How to: From Staff Pose, walk your hands about 1-2 feet behind you so you can feel your broaden. Keep your legs extended and your knees straight. Press into the mat with your hands and heels to lift your buttocks off the mat. Open your chest to the sky as you lengthen along both sides of your waist and relax your head back. Breathe here for 2-3 breath cycles. Relax back down into Staff Pose.
3. Malasana (Squat or Garland Pose)
The way to a strong core is to use all of the core muscles synergistically. This includes your pelvic floor, which is an important component of maintaining anti-gravity in Plank. Malasana is a great way to teach your body how to engage the pelvic floor and abdomen while your hips, knees and ankles are in flexion (something we do often when picking things up from the ground). This awareness helps us protect the spine during everyday movements.
How to: From Staff Pose, bend your knees and bring your feet onto the mat, wide apart. Use your hands to press yourself up into Squat with your toes angled out. Gather your hands into prayer at your chest. (Feel free to set a rolled blanket under your heels for additional ankle support if needed.) Breathe here for 3-5 breath cycles.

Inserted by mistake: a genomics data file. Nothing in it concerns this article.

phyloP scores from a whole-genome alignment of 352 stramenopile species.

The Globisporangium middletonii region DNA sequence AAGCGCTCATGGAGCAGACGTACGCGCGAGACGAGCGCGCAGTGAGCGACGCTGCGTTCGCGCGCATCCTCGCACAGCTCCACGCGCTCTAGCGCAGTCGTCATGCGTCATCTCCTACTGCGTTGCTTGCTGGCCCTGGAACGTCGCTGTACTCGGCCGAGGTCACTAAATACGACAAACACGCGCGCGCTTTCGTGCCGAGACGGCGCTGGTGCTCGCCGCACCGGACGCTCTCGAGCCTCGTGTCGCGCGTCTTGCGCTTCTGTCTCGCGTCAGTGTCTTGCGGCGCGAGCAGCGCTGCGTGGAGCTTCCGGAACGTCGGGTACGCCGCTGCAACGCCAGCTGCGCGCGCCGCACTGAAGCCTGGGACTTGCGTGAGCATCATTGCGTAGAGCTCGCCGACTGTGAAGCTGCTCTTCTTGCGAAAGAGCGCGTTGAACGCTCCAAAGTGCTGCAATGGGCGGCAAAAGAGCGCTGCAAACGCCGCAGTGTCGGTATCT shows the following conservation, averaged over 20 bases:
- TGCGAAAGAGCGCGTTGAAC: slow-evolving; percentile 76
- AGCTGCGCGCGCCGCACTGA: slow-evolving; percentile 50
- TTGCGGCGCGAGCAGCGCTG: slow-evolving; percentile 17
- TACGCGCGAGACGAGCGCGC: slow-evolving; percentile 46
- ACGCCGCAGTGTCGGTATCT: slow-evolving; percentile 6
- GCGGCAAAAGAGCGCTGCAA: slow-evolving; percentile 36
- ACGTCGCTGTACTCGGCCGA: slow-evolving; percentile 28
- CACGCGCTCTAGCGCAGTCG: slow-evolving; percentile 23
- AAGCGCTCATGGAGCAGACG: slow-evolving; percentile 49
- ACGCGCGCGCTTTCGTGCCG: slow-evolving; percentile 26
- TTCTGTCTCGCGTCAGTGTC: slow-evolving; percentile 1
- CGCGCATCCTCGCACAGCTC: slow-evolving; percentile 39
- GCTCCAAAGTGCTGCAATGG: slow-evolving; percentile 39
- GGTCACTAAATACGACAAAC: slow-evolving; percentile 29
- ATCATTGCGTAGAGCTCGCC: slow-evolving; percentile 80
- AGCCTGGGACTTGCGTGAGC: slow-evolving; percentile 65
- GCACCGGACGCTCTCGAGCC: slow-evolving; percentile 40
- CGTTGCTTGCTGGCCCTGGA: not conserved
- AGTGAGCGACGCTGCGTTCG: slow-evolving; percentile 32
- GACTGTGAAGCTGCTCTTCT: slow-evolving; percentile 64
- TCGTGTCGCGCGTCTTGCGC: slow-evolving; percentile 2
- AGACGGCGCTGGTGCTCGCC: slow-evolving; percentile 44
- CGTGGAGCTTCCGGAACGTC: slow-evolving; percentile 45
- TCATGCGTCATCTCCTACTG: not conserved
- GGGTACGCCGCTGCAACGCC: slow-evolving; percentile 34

4. Virabhadrasana 2 (Warrior 2 Pose)
Warrior 2 strengthens your quads, shoulders, and core—not to mention your stamina and inner resolve. The pose also utilizes your shoulders and deltoids (which eccentrically elevate your arms).
How to: From Squat, come to standing and step your feet wide apart. Turn your left foot toward the short end of your mat and bend your left knee over your ankle. Stretch your arms straight out from your shoulders. Allow your gaze, or dristhi, to steady itself over your left fingertips. This point of focus keeps you mindfully relaxed in the pose and is something you also want to incorporate in your Plank. Keep your torso and spine upright as you breathe here for 3-5 breath cycles.
5. Utthita Parsvakonasana (Extended Side Angle Pose)
This pose encourages your torso to extend through both sides, an important component of Plank pose. Additionally, Side Angle engages the internal and external obliques, which are integral stabilizing muscles in Plank. In particular, contraction of the internal oblique laterally flexes and rotates the torso towards the sky in this pose.
How to: From Warrior II, lean forward over your left leg and lower your forearm to the thigh or hand to the mat in front of your left ankle. Reach your right arm overhead and extend through both sides. To ensure you don’t collapse your torso over the front leg, press down with your bottom hand and lift your body away from the mat. (This also helps you avoid collapsing into your shoulder, which is also crucial for holding a Plank.) Breathe here for 3 breath cycles.
Knee-to-nose is a core-engaging exercise that utilizes the muscles of your arms, chest, back, pelvic floor, and abdomen, which are all the muscles you need for a sustainable Plank Pose. This posture strongly engages the transverse abdominis. Also known as the corset muscle, this deep inner layer of your abdominal muscles supports the integrity of your lower spine during movement.